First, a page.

I'm going to start this off by saying that I think Hadley is maybe the same person I am except that we should change bodies. Like, seriously, you can have mine, it's got breasts and hips and everything.

I guess the first thing I'd want to tell people about dysphoria that I've seen very infrequently elsewhere is coping mechanisms. They are very real, and they're also a very natural response to discomfort. In my case, they were so natural, and so gradual, it kind of had the effect of finally "waking up" one day, looking back on my life, seeing the decline and thinking, "what the hell have I done?"

I can't even get over what a natural response it is. It's insidious!


Looking back, it seems so obvious, doesn't it? Something is painful, something is wrong, something is uncomfortable, or just plain unpleasant. And you can't do anything about it, you don't even really understand it. Duh, there would be coping mechanisms! There are for literally everything else. In fact, a fmaily member of mine did their PhD on coping mechanisms for learning in university through online courses. If there are coping mechanisms for something as simple as trying to learn material online instead of having someone to talk to in person, why is something like gender dysphoria so automatically excluded??

I think a large reason so many people don't realise they have coping mechanisms is that part of these coping mechanisms is to not think about it. Like, at all. Just never think about your gender. It's painful to think about, so just don't do it, right? At least, I think that was a huge obstacle for me.

There were several years of summers in there where I just stopped going swimming. Prior to that, I loved swimming so much I never would've gotten out of the lake if my parents hadn't told me to. I eventually got back into it, but only years later, and even now, it's like I'm completely disconnected from my body if I'm sitting there on the beach in swim trunks and no shirt.

Swimming


I used to be a competitive swimmer. I even used to be a synchronized swimmer. My team even got to second place in the provincials. I made the provincials once or twice for speed swimming too, in various categories. Right around when my period started though, I started dreading swimming. Like, worse than anything else. I thought it was just because I couldn't comfortably use tampons, which I wrote off as just not having broken my hymen yet (but seriously, where did this myth of “breaking” the hymen come from? Screw that!). But yeah, my hymen was strong, and I couldn't comfortably use tampons (or so I told doctors, though I remember not trying too hard because the idea of something inside me.... EEW! Not going there. Period. No way. … another dysphoria I guess – man, I'm just finding them everywhere today, eh?). I didn't want to swim ever though, not just when I was on my period. Because if I swam sometimes, but not others, then people might realise that it was because I was on my period, and then they might realise that I was a girl. That would be the most embarassing thing ever. Not that they knew I was on my period. That they knew I was a girl.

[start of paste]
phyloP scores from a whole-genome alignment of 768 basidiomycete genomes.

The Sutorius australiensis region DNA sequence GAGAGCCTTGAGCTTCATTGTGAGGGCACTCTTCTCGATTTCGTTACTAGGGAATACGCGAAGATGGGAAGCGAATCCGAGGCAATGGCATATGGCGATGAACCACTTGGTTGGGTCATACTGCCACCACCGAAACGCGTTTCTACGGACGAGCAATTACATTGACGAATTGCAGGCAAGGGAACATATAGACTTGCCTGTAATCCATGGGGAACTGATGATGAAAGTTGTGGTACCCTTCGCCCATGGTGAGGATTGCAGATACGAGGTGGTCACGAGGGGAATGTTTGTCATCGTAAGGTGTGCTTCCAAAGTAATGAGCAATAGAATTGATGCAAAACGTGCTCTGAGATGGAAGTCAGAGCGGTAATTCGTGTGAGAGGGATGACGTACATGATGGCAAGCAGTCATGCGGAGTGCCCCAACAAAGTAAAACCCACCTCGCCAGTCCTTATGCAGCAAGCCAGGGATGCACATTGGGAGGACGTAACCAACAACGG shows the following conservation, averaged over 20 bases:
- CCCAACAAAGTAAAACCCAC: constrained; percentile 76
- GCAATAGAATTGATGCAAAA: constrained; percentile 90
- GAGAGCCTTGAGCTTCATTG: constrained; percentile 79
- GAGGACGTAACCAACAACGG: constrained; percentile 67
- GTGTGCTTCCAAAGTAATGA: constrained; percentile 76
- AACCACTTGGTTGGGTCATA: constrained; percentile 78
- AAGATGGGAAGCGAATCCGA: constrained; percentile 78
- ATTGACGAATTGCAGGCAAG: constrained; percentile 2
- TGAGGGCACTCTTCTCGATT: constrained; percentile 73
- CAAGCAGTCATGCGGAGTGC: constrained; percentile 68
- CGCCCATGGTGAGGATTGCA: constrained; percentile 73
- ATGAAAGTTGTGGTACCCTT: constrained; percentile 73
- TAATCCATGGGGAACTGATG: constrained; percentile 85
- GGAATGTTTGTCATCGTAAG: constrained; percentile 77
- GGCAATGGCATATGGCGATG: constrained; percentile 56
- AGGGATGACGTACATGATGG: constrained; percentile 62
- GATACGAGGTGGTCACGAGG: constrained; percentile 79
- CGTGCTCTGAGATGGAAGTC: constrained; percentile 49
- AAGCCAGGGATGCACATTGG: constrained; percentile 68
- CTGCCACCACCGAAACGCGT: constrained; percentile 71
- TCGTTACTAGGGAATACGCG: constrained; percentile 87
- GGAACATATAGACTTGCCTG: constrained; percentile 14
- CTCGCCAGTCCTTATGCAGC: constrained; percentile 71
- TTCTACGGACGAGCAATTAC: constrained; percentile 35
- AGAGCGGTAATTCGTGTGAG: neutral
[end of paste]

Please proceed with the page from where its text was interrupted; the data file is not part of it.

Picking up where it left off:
So I stopped swimming. My sister went on to become a lifeguard, and I was at least as good as she, but now I can barely swim 100m IM, nonetheless the cool synchronized swimming tricks I used to be able to do before I was 12... I have lost so much :(

TMI spoiler for genitals stuff


I don't know how much of a thing it is for people to notice a penis or testicles through pants. I mean, there's this old video of Led Zeppelin performing and Robert Plant has these super tight jeans on and, well, it doesn't leave much to the imagination, let's just say that.

For me though, if I could see it, or if I could tell it was making any visible indent on my pants, that was 1000% unacceptable. The reason? People would find out I was a boy. Even though there was no doubt anyway. That would surely give it away. (That was genuinely my thought process).


Is it odd that, once upon a time, I used to like tight pants, because it showed the tiniest of bulges and I was happy with that? Hint: not even female bodies are concave down there, there's still a convex curvature to the genital area. Just not dangley bits. So I could almost pretend to have barbie doll genitalia with tight pants, because there would be no dangley bits, but also no concavity.

...Why did I think women had concave genital areas? That literally makes no sense. Of course they don't. I had a female body (I have a female body I guess.... if I must...), and I didn't. So why would everyone other AFAB's genitals look concave? I actually have no idea why my 8 year old brain thought this way, but it did :P

So with all these things that happened to me, or that I experienced, the recurring theme is coping. Something hurts? Damage control. Cauterize it. Amputate it. Shut it down. Turn it off.


Flinch away. Don't think about it. You just don't like that activity, so stop doing it. You just aren't naturally inclined for swimming, despite being amazing at it just last year. Just focus on other things.

Shut it out. Shut it out. Shut it out... until you forget that it's there.